I do remember recording Fanatic Heart and the look on Johnny Byrne's face when we finally mixed it. Not that I was blase at the time, but my mind was always on to the next song. He said nothing. Just stood up, turned off the lights and reran the tape. Then he turned to me in the soft glow of the mixing board and murmured, "that's something special, boy." Yeah, it was Johnny and you were something special too, man.
Another memory that sticks is the first night we performed James Connolly in Reilly's. Now remember, we did very little rehearsing back then and still don't. When you play so much, just the thought of rehearsing can be a drag. I was writing furiously at the time and we would piece together the songs, sometimes a couple at a time, in a few hours in some back room, then perform them that night.
We were usually glad if we got through a new song without making too much of a balls of it. That was the goal. The good songs would take care of themselves, the others would just fade away.
But somewhere in the middle of Connolly the audience stopped dead - even drinks were left untouched. It was a strange moment. When we finally finished, there was a hush. Oftentimes, I still hear that hush during Connolly and I remember that first wonderful night.
Another one that sticks is of being in a joint downtown on Third Avenue. Joe Hurley actually promoted the gig. Joe was an appreciator of Irish music and a general bon vivant around town before he formed the Rogues (now Rogues March). It was one of those hot humid summer nights and during Land of DeValera, Chris leaped from the stage, microphone in hand and began rapping and thus was born what would later become Seanchaí.
Wild, wild nights and the crowds were getting bigger. Right from the get-go, because of our political stance, we had attracted activists. The campaign to Free Joe Doherty was in full swing and we were doing benefits to help Joe, The Guilford Four, the Birmingham Six and many others. We became friends with Paul Hill, Gerry Conlon and Paddy Armstrong - friends to this day.
Remember, back then, Sinn Féin was still a bunch of pariahs and Gerry Adams had not achieved his current superstardom. To be Republican was to often stand alone - beyond the pale - but the Free Joe Doherty Committee brought activists of all types together. The issue was more than just one man's liberty - there was a greater principle involved - should Britain be allowed to interfere in the affairs of the USA? Black 47 was at the forefront of that movement and Chris' song Free Joe Now galvanized many the audience.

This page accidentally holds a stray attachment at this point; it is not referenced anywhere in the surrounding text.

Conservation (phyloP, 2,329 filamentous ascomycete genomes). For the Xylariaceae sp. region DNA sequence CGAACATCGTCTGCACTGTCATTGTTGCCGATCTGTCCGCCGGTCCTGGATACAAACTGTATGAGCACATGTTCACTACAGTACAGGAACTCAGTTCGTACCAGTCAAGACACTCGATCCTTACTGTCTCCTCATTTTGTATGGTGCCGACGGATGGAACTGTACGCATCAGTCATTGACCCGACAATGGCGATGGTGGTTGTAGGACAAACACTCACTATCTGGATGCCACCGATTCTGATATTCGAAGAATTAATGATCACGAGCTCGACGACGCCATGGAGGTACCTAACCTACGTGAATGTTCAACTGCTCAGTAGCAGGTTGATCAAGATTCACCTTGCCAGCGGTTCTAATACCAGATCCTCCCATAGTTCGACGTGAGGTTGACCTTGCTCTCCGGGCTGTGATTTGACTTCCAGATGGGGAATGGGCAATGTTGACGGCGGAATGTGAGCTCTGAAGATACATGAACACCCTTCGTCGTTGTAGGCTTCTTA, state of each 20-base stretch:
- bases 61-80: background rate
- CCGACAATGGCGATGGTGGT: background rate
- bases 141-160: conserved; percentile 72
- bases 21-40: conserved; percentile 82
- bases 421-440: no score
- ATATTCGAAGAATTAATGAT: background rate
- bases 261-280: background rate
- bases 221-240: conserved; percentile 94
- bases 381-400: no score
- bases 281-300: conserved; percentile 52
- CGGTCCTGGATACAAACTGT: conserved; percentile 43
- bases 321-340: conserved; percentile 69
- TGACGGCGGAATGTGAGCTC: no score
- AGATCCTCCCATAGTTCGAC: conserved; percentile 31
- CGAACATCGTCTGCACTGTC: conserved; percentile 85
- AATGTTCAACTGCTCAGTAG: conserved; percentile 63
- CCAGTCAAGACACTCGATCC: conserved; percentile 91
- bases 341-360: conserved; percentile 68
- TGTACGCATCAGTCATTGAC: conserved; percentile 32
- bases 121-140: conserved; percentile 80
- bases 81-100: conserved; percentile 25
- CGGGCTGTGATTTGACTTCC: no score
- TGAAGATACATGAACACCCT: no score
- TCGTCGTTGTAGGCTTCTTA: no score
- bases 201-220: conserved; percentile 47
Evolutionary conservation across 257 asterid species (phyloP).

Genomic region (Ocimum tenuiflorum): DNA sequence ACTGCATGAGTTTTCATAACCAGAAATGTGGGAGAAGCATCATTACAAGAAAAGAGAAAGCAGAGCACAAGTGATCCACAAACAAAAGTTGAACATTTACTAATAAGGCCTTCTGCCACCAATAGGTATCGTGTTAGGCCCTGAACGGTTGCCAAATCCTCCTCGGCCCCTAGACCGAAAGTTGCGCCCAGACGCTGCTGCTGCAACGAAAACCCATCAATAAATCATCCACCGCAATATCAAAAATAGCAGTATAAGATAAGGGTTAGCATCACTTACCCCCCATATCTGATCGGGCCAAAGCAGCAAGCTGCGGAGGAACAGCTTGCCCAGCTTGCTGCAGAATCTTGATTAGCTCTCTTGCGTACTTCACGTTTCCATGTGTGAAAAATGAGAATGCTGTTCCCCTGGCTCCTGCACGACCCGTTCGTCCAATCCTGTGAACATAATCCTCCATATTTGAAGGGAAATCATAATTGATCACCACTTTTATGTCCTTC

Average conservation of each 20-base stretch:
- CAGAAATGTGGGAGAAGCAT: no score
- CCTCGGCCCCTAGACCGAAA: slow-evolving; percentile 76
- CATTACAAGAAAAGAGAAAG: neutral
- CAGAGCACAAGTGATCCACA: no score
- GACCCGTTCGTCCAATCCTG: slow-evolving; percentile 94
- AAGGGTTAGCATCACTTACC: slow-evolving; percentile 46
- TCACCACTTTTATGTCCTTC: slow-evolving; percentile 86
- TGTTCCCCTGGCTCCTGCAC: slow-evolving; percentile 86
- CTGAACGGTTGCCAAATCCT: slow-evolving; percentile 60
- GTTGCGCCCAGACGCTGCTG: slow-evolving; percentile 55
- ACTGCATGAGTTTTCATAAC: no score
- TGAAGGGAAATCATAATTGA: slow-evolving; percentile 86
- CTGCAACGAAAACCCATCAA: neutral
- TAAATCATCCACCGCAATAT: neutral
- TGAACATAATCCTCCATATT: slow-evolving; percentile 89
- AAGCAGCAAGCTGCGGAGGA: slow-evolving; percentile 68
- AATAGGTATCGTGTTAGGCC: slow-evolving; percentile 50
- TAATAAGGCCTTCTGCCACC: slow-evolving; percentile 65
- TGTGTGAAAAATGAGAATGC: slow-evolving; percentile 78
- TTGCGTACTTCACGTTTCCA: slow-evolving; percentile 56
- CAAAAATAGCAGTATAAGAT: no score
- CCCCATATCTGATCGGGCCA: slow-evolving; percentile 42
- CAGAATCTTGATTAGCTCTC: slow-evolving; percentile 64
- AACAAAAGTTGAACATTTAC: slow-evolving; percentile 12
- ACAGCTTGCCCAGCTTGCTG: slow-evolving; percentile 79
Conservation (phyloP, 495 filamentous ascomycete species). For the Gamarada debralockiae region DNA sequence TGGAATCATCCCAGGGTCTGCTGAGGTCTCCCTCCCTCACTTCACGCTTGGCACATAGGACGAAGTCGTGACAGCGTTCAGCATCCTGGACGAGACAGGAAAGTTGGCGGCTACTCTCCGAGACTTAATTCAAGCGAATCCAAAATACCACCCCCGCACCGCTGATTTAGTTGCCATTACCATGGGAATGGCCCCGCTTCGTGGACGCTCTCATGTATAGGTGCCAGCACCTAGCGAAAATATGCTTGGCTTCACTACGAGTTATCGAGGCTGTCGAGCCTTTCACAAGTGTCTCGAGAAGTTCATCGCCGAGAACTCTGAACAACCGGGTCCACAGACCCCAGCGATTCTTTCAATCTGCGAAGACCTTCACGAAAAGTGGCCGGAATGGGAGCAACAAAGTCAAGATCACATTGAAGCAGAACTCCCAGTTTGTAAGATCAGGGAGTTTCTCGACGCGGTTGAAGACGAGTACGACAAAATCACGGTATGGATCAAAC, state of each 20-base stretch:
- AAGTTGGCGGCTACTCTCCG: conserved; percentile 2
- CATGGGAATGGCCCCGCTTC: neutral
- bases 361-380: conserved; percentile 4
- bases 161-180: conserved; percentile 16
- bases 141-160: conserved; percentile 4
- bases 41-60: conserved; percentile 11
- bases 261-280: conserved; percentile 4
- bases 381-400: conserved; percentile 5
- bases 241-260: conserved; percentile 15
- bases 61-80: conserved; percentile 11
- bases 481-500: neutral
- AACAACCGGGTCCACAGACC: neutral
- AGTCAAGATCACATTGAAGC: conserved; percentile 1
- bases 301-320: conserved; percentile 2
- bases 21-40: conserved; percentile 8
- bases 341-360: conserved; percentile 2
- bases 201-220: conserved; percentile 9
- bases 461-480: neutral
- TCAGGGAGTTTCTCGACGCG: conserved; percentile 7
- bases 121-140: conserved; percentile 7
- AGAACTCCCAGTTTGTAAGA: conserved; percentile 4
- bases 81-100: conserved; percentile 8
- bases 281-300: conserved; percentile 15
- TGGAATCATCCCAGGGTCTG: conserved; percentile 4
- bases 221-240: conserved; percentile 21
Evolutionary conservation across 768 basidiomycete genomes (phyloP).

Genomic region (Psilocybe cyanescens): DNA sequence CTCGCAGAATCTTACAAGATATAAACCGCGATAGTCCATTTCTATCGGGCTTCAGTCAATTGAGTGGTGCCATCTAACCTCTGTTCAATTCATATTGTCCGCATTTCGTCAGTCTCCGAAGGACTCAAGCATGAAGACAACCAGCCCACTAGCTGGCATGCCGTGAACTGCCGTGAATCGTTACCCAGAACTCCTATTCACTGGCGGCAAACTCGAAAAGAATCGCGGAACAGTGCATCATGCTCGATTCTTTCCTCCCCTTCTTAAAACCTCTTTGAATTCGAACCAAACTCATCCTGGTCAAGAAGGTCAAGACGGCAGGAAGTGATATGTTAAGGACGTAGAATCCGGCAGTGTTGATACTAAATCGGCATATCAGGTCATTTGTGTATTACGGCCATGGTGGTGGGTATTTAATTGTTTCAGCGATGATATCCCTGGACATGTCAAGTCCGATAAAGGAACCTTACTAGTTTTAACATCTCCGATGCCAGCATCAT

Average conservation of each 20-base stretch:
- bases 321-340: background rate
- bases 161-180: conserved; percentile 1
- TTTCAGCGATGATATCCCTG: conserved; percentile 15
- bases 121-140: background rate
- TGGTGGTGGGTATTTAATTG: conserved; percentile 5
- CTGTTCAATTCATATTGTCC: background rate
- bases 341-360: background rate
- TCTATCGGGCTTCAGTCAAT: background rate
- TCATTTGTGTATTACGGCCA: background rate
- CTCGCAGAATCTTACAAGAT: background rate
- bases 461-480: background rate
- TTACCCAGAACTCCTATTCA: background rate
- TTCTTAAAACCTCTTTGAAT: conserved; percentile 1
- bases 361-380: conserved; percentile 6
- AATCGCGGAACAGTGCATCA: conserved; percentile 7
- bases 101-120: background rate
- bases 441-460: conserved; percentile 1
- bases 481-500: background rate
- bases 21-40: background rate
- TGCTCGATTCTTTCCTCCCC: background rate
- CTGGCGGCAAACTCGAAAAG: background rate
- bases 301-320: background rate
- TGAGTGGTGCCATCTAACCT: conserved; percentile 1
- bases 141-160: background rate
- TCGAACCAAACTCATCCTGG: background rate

But the band was growing by the day. Fred and Geoff's horns were doing things I never heard before from a brass section. Instead of the conventional R&B style, they were playing more like two interlocking soloists and when you added the pipes to the mix, it was all a glorious swirling cacophony. Hammy was using an array of percussion, African and otherwise, (my favorite was a Foster's Can partially filled up with rice) which gelled mightily with the pounding drum machine.
Right from the start, there was an underlying confidence. After all, most of us had been up and down the pike with other bands, made records, played big shows. We were getting offers to play the major venues around New York City but we wouldn't budge. We felt the world should come to us and it did.
We'd found our Cavern in Reilly's and Black 47 Independent came out around Christmas ‘91 and began selling by the bucketful. And why shouldn't it? There was nothing quite like that CD - raw, melodious and uncompromising - full of attitude and good songs and everyone knew it!
— Larry Kirwan
Black 47 song list
- Banks of the Hudson (Kirwan) - 4:55
- Rockin' the Bronx (Kirwan) - 4:32
- Desperate (Kirwan) - 4:23
- Funky Céilí (Bridie's Song) (Kirwan) - 4:01
- Fanatic Heart (Kirwan) - 6:27
- Free Joe Now (Kirwan/Byrne) - 3:35
- 40 Shades of Blue (For Kevin Wherever You Are) (Kirwan) - 5:44
- James Connolly (Kirwan) - :5:52
- Blind Mary (O'Carolan) Her Dear Old Donegal/Sleep Tight in New York City (Kirwan) - 8:42
- Livin' in America (Kirwan) - 5:30
- Land of DeValera (Kirwan) - 4:23
- Paddy's Got A Brand New Reel (Kirwan) - 3:30
Black 47 lineup
- Chris Byrne Uilleann Pipes, Tin Whistle, Bodhrán, Vocals
- Geoffrey Blythe Tenor Soprano & Baritone Saxophones
- Larry Kirwan Lead Vocals, Guitar, Synthesizer, Percussion
- Fred Parcells Trombone, Tin Whistle, Vocals
- Thomas Hamlin Drums, Percussion
- David Conrad Bass
- Mike 'Il Duce' Fazio Severely Effected Guitar
- Paddy Higgins Bodhrán
- Mark Blandori Rivington Street Percussion
- Tony DiMarco Fiddle
- Carmel Johnston Fiddle
- Margie Mulvihill Tin Whistle
- Deborah Berg, Sherryl Marshall, Emily Bindinger Backing Vocals
- 'Livin' in America' was recorded with Morning Star - Mary Courtney (Lead Vocals), Margie Mulvihill & Carmel Johnston
- Eamonn DeValera Guest Vocalist
Do you have any photos of going to see Black 47 or any memories of their shows that you'd like to share with us? Send them to firstname.lastname@example.org with "Black 47" in the subject and we'll include them in Larry Kirwan's collected history.